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99 comments

  • TechGuy79 - November 4, 2013 3:37 p.m.

    I just built this computer. http://stickystatic.com/build-a-gaming-computer.php I tried the Battlefield 4 BETA and it looked like CRAP. Is that because the Beta was in crap mode? Better graphics on final release?
  • travis-forbes - November 3, 2013 12:18 p.m.

    so im looking to build a good gaming pc that will be able to play bf4 on ultra and titanfall when it comes out and atm i have a build im thinkn about but it costs 1200$ anyone have ideas to help make it cheaper and play good its a computer on cyberpower pc but i would like to build my own if it will be cheaper CPU: AMD FX-9370 4.40 GHz (4.7 GHz Turbo) Eight-Core AM3+ CPU 8MB L2 Cache & Turbo Core Technology HDD: 1TB Western Digital Caviar Blue SATA-III 6.0Gb/s 7200 RPM HDD MEMORY: 8GB (4GBx2) DDR3/1600MHz Dual Channel Memory (G.SKILL Ripjaws X MOTHERBOARD: [CrossFireX/SLI] GIGABYTE GA-990FXA-UD3 AMD 990FX Socket AM3+ ATX Mainboard w/ Ultra Durable™ 3, Dual Bios, On/Off USB Charge & 7.1 HD Audio, GbLAN, 4 Gen2 PCIe X16, 2 PCIe X1 & 1 PCI VIDEO: AMD Radeon R9 280X 3GB GDDR5 16X PCIe 3.0 Video Card TOWER: X-Titan Full-Tower Gaming Case w/ Front USB 3.0, Built-in Fan Control, EZ-Swap HDD Dock, & Side-Window Panel i really want to spend less than 1000$ - 900$ would be great but i want it to be a little future proof for a bit and if you think things need to be changed just let me no and also try to post links if possible
  • vishnumithra-vishnu - November 10, 2013 11:34 a.m.

    Try this: PROCESSOR:AMD FX-4170 4.2GHz Quad-Core Socket AM3+ CPU with AMD Virtualization Technology - FD4170FRGUBOX MOTHERBOARD:GIGABYTE GA-990FXA-UD3 AM3+ AMD 990FX SATA 6Gb/s USB 3.0 ATX AMD MotherboardRAM:Corsair XMS3 4GB (2x2GB) DDR3 1600 MHz (PC3 12800) Desktop Memory (CMX4GX3M2A1600C9) COOLING SYSTEM:Corsair Hydro Series Extreme Performance Liquid CPU Cooler H100i SSD:ADATA XPG SX900 64 GB SATA III 6 GB/sec SandForce 2.5 Inch SSD (ASX900S3-64GM-C)HDD:WD Blue 1 TB Desktop Hard Drive: 3.5 Inch, 7200 RPM, SATA 6 Gb/s, 64 MB Cache - WD10EZEX GRAPHICS CARD:Gigabyte AMD Radeon HD 7950 3GB GDDR5 DVI-I/HDMI/2x Mini-Displayport PCI-Express Graphic Card GV-R795WF3-3GD POWERSUPPLY:Corsair Professional Series HX 750 Watt ATX/EPS Modular 80 PLUS Gold (HX750) SOUND CARD:ASUS XONAR DG Headphone Amp & PCI 5.1 Audio Card This what I use it can play any games u throw it in at 1600p full hd and all maxed up in the settings at a plable framerate... and it only costs $957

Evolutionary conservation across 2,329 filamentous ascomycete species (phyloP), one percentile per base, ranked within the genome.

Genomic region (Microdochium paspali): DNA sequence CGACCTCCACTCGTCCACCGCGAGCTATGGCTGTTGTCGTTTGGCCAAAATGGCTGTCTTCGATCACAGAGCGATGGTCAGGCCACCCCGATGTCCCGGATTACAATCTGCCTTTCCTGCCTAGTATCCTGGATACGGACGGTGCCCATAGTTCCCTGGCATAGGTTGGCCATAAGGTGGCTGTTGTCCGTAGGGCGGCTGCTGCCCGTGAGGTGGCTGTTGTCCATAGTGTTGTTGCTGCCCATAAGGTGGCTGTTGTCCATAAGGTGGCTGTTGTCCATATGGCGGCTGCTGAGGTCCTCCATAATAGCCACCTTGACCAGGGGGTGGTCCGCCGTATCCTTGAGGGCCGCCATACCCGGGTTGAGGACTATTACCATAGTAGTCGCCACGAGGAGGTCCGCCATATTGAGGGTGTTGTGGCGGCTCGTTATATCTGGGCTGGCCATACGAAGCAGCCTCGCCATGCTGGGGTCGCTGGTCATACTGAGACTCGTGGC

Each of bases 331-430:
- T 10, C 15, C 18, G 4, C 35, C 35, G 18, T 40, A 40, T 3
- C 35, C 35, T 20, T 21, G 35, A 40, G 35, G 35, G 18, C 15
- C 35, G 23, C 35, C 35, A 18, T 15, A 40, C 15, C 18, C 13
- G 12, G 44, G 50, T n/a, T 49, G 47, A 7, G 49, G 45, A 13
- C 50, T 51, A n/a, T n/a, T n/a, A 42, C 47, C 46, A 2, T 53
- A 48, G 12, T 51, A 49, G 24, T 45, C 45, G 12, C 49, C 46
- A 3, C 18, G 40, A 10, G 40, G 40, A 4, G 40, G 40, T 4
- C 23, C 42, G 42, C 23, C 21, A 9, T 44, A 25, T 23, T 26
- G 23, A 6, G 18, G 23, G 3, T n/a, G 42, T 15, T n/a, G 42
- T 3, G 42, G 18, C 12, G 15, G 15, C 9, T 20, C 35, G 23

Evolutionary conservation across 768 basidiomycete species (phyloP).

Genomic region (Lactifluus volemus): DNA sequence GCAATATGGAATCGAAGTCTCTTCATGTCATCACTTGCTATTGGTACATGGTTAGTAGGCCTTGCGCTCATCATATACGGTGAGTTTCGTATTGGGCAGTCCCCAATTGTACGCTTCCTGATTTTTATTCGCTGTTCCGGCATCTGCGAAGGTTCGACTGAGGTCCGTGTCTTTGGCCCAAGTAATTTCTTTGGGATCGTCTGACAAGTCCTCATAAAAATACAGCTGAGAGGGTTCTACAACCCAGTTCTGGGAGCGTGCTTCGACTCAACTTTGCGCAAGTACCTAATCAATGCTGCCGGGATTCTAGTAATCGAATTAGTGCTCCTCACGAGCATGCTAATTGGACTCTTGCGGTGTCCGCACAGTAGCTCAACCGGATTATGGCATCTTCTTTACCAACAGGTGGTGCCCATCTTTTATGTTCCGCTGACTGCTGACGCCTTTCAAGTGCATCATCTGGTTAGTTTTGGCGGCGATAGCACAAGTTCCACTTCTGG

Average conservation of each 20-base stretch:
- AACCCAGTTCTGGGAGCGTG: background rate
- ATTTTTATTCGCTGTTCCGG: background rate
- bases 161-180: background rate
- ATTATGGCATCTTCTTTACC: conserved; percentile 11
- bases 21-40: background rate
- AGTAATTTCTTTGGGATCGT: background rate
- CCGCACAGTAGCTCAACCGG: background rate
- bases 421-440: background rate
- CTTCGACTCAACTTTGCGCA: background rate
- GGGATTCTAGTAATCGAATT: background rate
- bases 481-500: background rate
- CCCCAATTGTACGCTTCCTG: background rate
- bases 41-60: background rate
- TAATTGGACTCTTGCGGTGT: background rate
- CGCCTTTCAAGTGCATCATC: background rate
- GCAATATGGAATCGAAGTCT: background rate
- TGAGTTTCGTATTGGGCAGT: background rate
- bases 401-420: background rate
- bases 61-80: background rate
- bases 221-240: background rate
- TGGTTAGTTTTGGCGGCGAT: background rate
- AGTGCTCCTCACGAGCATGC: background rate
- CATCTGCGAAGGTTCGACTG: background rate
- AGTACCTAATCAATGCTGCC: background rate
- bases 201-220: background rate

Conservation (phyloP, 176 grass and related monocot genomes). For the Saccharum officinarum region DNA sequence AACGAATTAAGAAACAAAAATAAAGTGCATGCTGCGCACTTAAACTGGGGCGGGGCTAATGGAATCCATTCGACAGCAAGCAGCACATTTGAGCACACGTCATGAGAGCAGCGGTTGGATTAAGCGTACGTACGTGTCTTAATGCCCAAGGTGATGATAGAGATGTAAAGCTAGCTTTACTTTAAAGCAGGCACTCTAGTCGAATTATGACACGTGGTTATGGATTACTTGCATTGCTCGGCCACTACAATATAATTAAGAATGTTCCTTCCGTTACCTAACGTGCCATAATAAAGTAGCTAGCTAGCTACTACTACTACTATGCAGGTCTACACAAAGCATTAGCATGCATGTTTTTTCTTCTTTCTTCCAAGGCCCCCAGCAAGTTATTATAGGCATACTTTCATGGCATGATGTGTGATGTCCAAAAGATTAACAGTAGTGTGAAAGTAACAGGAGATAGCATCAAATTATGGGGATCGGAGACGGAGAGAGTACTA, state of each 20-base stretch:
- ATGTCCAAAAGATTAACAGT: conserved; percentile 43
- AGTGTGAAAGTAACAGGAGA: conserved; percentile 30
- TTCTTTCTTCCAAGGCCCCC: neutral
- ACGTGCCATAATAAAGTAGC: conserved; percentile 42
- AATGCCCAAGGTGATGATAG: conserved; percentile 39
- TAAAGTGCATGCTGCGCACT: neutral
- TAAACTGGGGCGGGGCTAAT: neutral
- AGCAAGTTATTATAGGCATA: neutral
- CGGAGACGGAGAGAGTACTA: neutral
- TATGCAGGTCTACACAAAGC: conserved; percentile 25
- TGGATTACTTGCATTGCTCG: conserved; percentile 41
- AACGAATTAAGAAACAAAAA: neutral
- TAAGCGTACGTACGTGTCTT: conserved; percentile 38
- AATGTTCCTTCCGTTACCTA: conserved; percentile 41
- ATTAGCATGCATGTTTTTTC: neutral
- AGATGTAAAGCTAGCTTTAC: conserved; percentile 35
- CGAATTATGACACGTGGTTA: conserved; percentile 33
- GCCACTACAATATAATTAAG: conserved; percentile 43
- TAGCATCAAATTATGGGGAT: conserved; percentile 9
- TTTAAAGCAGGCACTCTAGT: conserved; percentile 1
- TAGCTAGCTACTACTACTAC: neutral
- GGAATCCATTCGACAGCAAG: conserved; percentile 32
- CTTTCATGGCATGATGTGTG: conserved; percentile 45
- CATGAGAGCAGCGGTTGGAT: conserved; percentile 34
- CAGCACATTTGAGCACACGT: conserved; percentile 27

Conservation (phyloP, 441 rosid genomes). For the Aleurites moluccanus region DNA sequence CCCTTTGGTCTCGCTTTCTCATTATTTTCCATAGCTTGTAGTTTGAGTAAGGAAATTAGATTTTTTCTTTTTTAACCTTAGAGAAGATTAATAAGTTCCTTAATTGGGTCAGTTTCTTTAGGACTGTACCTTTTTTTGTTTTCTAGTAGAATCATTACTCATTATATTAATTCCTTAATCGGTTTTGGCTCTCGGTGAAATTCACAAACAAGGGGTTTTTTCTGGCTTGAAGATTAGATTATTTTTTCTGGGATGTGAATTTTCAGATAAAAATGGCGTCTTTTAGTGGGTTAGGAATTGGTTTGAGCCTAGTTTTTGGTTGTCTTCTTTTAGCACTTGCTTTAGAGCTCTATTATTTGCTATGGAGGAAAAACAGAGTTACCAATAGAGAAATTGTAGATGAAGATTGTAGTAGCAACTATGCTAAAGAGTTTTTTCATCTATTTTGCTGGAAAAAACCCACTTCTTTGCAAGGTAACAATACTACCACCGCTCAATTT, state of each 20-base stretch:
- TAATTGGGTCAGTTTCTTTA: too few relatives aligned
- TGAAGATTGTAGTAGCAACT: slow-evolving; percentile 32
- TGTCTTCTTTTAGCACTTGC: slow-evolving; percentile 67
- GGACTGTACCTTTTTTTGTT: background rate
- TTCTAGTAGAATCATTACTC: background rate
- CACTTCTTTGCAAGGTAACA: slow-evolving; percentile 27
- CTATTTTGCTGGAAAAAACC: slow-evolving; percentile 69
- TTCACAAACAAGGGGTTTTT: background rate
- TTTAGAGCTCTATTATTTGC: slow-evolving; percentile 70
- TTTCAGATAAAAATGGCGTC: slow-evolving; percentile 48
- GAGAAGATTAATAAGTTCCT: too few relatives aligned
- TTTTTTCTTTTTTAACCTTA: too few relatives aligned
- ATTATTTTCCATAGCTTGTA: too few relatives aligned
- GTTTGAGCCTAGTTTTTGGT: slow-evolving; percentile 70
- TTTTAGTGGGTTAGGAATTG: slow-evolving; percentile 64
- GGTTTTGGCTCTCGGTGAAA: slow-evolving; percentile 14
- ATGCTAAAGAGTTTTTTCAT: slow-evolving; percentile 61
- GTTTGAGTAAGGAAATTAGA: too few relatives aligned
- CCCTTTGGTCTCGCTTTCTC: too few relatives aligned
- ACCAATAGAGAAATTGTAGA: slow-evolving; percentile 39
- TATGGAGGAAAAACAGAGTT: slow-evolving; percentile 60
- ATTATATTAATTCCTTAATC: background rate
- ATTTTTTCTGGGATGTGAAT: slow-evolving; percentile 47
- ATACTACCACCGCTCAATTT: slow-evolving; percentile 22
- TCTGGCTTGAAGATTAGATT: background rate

• ZachHile - January 21, 2014 12:50 p.m.

    Here's a build I put together. The dual graphics cards in there will perform better than the R9 290x for less. The total overall cost for the build (without OS or any peripherals) is $964. http://pcpartpicker.com/user/zachhile/saved/3vin
  • I_Like_PI - October 6, 2013 7:14 p.m.

    So I'm thinking about getting my first gaming PC this Christmas, so I was wondering if there are any compatibility issues. For example, I want the NVIDEA GTX 760 instead of the ASUS card in the article. Would this card still work with the CPU and Motherboard that are shown? Sorry if it's a dumb question.
  • SilkOrganic - October 15, 2013 8:24 p.m.

    There is no compatibility issues if you install that card however, if you want to run 2 nVidia cards in the future the motherboard must be sli compatible. Email me if you have further questions: andeeswork@gmail.com
  • Gooop - October 3, 2013 7:37 p.m.

    Wait a minute... I did some calc work, this turns out to be $1422 WITHOUT keyboard, mouse, and headset.
  • I_Like_PI - October 6, 2013 7:01 p.m.

    Everything after the OS was optional, you don't NEED a new keyboard, monitor, mouse, etc. Those are all just nice extras.
  • Gooop - October 13, 2013 3:02 p.m.

    Oh, didn't realize that (I'm a PC building noob) I thought the sound card and aftermarket fan weren't optional.
  • Kinnolo - September 25, 2013 8:20 a.m.